Dear Diary

The hotel that we found in the middle of the night is preparing for a wedding and we have breakfast in a restaurant across the street. This is at least as pretty as the hotel. We expect more information about our rental car, but answers and clear statements are still a long time coming.

Two motorcyclists also enter the restaurant for their breakfast; Of course they are also from Germany. As we talk about our travels, Rovena whispers to me if I could ask one of them if she could ride a bike on the back for a lap.

No problem, says one of the two drivers. Rovena squeals with delight as she takes a seat on the pillion and the driver steps on the gas. We collect our friend a few kilometers later.

In the meantime there is also news for our new vehicle. A few people are on the road now and will meet us somewhere on the street with the new car. I’m curious how this will work.



A little later, on a bumpy country road, a car flashes a few times. Apparently it’s the guy from the rental company. He and two other rather tall people, presumably his cousins, come towards us in a tiny Peugeot C106. I don’t think they can be serious. The gentlemen don’t speak a word of English either. Luckily Rovena is with us, so at least someone can translate my curses. One of the guys takes a closer look at the Dacia while the others stand side by side as useful as two meters of dirt road.

We should have the tires changed, we would get the bill refunded immediately when the car was returned. The tire pressure sensor magically stopped flashing and the fact that we couldn’t lock the car is fixed by vigorously pressing on the tailgate’s sheet metal near the lock. The light in the dashboard still showed that a door was open, but now all the problems have theoretically been resolved and we definitely didn’t want the Peugeot.



There’s a car repair shop right in the next town, I quickly found a new tire and it only takes fifteen minutes, then we’ll drive on with it.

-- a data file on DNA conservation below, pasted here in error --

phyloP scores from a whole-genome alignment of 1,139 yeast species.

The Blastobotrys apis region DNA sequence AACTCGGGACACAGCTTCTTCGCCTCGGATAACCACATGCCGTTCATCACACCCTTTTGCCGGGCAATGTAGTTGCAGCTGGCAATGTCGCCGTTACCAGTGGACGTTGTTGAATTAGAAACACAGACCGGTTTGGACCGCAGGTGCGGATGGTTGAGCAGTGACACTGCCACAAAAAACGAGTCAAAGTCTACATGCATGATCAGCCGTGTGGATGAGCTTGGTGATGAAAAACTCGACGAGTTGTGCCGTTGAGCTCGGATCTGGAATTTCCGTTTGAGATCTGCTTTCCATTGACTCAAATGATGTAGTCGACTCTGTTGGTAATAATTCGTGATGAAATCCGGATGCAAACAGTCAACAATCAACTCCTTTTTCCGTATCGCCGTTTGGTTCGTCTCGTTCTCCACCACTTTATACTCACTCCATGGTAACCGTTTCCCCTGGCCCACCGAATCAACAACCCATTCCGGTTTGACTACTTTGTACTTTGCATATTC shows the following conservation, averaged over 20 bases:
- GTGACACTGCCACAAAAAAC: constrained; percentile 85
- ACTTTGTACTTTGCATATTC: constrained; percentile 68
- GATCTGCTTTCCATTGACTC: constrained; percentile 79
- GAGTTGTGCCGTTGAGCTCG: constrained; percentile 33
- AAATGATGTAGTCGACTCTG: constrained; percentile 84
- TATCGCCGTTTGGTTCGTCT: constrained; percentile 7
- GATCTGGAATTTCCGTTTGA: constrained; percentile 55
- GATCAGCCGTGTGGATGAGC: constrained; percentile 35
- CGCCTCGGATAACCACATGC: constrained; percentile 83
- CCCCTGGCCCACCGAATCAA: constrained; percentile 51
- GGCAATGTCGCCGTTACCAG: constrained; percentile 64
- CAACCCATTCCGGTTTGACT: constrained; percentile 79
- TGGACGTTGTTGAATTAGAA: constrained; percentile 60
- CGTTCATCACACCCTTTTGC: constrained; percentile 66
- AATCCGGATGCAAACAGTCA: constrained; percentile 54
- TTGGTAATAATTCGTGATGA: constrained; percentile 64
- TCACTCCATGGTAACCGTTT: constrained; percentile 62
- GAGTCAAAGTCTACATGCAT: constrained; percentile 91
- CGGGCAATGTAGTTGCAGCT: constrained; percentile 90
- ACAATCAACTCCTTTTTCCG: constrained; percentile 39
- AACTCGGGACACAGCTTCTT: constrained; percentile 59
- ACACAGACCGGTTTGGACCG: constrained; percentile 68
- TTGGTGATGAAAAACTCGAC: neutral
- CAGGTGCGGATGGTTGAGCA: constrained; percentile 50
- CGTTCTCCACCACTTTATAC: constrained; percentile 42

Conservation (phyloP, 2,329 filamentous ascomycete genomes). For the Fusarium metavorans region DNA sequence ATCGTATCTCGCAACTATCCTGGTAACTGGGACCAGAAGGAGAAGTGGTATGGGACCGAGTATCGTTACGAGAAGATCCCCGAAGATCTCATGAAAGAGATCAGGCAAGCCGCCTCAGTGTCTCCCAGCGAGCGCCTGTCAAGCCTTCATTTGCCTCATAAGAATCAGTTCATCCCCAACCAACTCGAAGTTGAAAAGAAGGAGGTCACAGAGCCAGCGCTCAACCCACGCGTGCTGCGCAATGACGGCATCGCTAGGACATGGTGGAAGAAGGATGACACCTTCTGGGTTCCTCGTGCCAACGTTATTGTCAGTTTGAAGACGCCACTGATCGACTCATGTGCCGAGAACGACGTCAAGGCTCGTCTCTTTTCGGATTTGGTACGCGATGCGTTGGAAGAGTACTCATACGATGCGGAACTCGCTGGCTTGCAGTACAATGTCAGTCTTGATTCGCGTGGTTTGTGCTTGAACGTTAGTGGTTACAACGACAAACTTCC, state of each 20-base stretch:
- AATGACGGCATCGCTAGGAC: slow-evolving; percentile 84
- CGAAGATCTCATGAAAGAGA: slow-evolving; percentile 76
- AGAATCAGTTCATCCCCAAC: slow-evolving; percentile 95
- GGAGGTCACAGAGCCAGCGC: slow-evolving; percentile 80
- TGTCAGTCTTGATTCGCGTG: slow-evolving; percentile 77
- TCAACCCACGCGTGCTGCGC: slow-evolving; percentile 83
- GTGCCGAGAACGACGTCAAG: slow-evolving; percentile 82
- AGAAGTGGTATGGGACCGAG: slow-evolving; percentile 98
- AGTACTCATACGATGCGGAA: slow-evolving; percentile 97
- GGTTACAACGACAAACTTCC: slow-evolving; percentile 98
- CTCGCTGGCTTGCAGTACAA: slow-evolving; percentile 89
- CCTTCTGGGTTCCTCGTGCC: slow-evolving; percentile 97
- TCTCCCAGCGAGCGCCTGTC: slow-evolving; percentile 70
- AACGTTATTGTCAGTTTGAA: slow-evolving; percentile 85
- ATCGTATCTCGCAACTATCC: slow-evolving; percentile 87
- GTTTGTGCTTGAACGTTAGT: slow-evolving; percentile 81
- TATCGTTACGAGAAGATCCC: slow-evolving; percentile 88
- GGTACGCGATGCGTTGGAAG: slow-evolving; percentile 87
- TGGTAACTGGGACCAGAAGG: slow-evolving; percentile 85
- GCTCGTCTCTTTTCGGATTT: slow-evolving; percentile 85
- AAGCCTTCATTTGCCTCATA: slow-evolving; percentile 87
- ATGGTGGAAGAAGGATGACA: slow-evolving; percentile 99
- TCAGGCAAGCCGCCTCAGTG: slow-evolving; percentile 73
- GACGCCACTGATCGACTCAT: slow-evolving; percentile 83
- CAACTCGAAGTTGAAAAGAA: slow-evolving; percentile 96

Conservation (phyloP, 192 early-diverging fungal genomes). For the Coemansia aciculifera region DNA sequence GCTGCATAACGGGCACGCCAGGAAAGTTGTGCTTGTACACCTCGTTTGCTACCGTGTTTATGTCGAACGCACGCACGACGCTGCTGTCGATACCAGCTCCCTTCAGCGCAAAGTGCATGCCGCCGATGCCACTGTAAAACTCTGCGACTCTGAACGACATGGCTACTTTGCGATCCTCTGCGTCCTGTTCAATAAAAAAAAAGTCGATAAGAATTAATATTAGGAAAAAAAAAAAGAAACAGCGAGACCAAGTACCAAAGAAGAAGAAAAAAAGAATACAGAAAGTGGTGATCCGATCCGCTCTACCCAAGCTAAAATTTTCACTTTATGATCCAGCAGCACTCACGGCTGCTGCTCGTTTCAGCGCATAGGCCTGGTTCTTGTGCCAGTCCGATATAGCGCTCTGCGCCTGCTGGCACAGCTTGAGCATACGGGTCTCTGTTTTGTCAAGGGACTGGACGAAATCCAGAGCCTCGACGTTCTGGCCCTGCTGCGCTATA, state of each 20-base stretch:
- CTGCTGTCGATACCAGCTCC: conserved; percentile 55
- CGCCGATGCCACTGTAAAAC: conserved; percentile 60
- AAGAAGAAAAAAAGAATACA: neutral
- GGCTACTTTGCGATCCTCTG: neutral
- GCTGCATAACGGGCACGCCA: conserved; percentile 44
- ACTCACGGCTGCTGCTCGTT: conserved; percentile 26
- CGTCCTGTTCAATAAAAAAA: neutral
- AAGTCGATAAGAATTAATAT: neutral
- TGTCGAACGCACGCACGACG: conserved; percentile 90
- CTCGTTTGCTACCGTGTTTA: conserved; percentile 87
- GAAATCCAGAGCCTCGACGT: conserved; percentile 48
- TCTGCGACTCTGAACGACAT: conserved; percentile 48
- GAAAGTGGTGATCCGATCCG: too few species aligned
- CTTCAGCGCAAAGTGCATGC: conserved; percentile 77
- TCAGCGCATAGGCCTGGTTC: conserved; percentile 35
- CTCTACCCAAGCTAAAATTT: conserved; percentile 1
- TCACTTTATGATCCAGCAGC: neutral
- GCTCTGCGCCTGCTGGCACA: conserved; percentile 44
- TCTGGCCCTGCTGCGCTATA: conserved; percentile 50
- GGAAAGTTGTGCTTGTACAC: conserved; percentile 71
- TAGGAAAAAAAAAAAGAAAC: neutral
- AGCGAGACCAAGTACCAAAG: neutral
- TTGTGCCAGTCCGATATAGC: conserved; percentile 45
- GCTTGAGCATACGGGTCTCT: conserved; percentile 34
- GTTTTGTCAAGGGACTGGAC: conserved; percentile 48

Our map suffered a bit and can be made into one piece again with band-aids and, thanks to the mechanics, some scotch tape.



We visited an orthodox monastery on the way; however, unclear Albanian directions lead us to constantly wrong roads, so that we find ourselves driving in brambles or washed out and dried streams before we just walked the last stretch. Thanks to the bushes, the paintwork on our car is now behind it too.

The monastery is old and historically important in the Orthodox Church according to the description.

Uwe is very happy because there is a salesman standing in front of the church who seems to have spent a long time in East Friesland, his homeland.



Next we cross a nature reserve. The roads also seem to be protected by nature: there are exemplary pothole slopes and mud holes and bridges whose ramps are so steep and washed out that they can only be conquered with a lot of momentum and the hope not to hit the subsoil.

We arrive at a magnificent lagoon lined with a lovely smelling pine forest. The beach is gigantic. We see a long jetty that leads to an island in front of the beach. There we find many abandoned loungers and umbrellas that have been torn apart by the wind. The sun is setting, bathing everything in orange light and illuminating a small sandstorm over the beach.




After we have had our fun we leave. An abandoned beach bar provides information about the fact that the finest beer from Augsburg is served here.

How could it be otherwise, of course we also run into another wedding party.



We arrive late at our accommodation in Tirana, Rovena’s apartment. The girls cook for us while we take turns showering. Now let’s celebrate our farewell to each other.

Rovena has to go back to work and Gaby wants to continue her individual journey, which will now take her to Montenegro. At the end of our journey we meet Rovena again. Gaby will visit us years later in Germany.



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